Before Ramadan started, Ahmad and I often grabbed lunch in the campus cafeteria or from the Starbucks next to our office. From my experience in Abu Dhabi, I had expected both on-campus food venues would be closed for Ramadan. Not only were they open, serving a full menu with the same hours of operation, but they continued to be as packed as ever. Emiratis still mingled in the Starbucks, not minding their non Muslim classmates guzzling cappuccinos only a few feet away. Three days into Ramadan, a Lebanese student proudly said to me, “Miss, I’ve only cheated once so far!” After a week, I got over my guilt and purchased lunch as before, but I still shoved the cafeteria food into my large purse and ate my sandwiches quickly behind my closed office door. Still, I didn’t know who I was hiding from. No one seemed to care.
In Battuta Mall’s food court, the rows of sushi and deli sandwiches normally on display behind glass cases were covered with dark cloths, but each counter was still open for takeaway during daylight hours. The popular Lime Tree café on Jumeriah Beach Road seemed deserted from the outside, but behind its boarded up windows the place was standing room only, packed with western couples in shorts and tank tops, reading the newspaper and eating gourmet sandwiches. It seemed that Ramadan gave expatriates even more of an appetite.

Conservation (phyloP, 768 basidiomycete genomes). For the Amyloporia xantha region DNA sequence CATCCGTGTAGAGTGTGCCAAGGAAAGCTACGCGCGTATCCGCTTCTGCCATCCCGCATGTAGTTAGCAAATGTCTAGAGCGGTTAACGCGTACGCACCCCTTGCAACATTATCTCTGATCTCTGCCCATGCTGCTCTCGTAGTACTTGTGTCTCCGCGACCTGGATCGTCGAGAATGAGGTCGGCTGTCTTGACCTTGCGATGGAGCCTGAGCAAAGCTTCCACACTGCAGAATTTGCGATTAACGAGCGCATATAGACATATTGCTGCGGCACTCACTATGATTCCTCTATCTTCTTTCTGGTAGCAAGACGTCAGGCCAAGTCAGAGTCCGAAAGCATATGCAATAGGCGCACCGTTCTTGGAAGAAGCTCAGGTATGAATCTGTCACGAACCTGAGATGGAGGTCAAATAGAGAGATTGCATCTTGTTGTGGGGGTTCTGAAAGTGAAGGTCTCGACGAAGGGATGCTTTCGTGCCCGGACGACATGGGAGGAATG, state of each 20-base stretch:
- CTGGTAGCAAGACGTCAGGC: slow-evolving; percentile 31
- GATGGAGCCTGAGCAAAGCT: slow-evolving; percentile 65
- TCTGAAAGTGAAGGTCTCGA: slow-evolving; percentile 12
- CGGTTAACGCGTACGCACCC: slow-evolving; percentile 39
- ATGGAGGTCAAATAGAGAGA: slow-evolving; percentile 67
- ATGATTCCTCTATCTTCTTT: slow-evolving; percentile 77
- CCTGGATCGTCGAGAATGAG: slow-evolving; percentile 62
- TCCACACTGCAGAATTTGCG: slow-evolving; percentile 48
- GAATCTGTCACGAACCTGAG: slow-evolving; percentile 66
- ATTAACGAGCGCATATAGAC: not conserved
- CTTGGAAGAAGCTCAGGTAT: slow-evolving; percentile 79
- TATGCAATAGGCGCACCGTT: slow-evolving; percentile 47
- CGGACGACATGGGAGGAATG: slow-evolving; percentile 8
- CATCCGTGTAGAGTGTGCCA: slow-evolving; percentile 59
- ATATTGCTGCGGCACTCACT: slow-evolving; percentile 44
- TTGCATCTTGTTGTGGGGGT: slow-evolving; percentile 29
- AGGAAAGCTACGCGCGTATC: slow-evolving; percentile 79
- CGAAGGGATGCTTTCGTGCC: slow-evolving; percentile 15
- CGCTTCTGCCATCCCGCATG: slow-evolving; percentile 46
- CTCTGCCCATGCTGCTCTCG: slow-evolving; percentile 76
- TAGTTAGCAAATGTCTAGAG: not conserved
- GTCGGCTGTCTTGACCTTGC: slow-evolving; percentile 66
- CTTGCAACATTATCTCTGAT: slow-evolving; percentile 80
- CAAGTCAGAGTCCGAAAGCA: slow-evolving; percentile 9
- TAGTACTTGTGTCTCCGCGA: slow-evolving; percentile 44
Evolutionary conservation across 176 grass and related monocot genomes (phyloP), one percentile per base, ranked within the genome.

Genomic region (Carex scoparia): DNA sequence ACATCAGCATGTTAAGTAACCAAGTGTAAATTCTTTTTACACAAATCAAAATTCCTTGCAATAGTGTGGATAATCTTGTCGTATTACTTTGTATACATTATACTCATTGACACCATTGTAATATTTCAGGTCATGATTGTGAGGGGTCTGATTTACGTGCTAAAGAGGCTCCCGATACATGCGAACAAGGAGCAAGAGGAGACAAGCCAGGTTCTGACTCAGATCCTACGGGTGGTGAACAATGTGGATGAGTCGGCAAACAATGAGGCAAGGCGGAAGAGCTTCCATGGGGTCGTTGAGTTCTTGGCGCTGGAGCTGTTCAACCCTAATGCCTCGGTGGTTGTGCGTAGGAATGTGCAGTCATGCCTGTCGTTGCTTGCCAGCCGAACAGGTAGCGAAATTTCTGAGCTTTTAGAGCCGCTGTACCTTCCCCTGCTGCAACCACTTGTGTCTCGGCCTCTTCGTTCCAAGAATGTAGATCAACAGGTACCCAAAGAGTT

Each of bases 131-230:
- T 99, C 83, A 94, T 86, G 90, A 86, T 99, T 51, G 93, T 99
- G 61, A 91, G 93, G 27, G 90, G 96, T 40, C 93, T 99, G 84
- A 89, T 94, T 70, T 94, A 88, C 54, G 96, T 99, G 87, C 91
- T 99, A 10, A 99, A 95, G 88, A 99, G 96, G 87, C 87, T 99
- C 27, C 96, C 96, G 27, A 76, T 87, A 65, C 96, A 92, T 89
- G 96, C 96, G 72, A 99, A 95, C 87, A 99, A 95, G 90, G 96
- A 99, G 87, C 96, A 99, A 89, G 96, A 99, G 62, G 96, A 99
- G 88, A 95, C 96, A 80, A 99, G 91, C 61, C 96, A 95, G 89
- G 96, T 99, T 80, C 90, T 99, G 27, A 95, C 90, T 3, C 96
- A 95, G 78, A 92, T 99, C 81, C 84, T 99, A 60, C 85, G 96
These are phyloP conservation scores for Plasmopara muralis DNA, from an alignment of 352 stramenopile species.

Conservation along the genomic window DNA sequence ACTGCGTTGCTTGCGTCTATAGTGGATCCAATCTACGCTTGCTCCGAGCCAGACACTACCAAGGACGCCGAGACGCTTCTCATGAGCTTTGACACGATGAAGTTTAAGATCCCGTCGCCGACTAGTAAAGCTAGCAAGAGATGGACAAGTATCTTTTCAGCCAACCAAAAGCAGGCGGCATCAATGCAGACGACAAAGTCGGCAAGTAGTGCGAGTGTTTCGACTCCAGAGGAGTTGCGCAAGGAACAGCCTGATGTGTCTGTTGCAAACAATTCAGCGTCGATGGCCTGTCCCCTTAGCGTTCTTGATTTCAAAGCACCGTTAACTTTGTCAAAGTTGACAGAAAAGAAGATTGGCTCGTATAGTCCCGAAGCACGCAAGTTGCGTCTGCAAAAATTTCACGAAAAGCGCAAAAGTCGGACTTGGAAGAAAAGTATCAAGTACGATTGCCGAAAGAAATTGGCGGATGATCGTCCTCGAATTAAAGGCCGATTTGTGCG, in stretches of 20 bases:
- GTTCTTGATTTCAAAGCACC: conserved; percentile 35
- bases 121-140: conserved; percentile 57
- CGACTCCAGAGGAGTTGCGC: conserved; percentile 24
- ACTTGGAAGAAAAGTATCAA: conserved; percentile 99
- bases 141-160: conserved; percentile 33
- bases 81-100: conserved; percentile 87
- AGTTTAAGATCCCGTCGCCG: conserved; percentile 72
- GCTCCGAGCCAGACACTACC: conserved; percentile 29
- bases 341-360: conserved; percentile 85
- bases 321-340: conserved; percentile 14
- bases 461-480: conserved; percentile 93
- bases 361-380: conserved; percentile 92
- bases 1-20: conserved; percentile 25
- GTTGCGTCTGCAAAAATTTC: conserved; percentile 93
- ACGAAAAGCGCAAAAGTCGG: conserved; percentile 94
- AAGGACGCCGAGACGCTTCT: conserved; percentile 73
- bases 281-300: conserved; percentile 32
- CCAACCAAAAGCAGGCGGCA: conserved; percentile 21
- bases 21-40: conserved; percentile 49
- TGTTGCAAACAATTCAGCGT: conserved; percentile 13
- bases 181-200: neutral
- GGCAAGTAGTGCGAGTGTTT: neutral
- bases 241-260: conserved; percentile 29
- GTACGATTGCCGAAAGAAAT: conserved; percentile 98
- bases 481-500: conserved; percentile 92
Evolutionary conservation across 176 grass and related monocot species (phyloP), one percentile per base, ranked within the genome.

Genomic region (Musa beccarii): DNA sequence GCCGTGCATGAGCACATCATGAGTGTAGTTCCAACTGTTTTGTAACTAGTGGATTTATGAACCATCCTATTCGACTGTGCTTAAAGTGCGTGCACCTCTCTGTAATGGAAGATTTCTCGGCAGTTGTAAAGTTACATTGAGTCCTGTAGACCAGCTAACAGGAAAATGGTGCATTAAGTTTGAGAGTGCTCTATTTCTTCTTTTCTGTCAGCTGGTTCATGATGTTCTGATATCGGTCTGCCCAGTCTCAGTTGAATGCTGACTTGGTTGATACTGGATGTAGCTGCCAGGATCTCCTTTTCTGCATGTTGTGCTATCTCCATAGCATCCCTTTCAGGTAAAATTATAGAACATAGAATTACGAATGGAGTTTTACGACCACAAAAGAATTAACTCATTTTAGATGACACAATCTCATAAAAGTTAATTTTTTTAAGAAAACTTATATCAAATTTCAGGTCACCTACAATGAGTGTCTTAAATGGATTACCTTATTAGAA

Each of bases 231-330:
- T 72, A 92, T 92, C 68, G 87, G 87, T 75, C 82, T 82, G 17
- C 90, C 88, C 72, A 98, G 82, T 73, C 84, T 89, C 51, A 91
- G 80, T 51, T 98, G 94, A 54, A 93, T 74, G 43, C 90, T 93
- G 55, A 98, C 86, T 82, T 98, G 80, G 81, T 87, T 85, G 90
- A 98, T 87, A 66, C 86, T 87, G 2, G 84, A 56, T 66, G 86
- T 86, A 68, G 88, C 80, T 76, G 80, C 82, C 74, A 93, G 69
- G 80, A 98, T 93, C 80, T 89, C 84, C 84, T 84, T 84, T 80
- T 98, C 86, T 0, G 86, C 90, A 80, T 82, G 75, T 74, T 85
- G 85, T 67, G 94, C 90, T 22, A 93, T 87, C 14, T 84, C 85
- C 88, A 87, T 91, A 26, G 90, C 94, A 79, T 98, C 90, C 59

Thankfully, rather than focusing on what not to do, Dubai newspapers and magazines encouraged Muslim and non Muslim expatriates to enjoy the holy month, and almost all of their suggestions focused on food. Every other page in Time Out or What’s On magazine featured glossy advertisements for another gluttonous iftar buffet. In these ads, western expats and locals were pictured sitting together on Arabian carpets, smoking sheesha next to a pool, or lounging on comfy cushions with a view of Dubai’s frenetic skyline. The average price for one of these buffet meals was around forty dollars, but they could cost anywhere from twenty to several hundred. The more expensive venues weren’t only selling food, but also a fantasy of Arabian. Some hotels constructed traditional heritage villages of sorts, with tents, belly dancers and camels parading across the Gulf shore.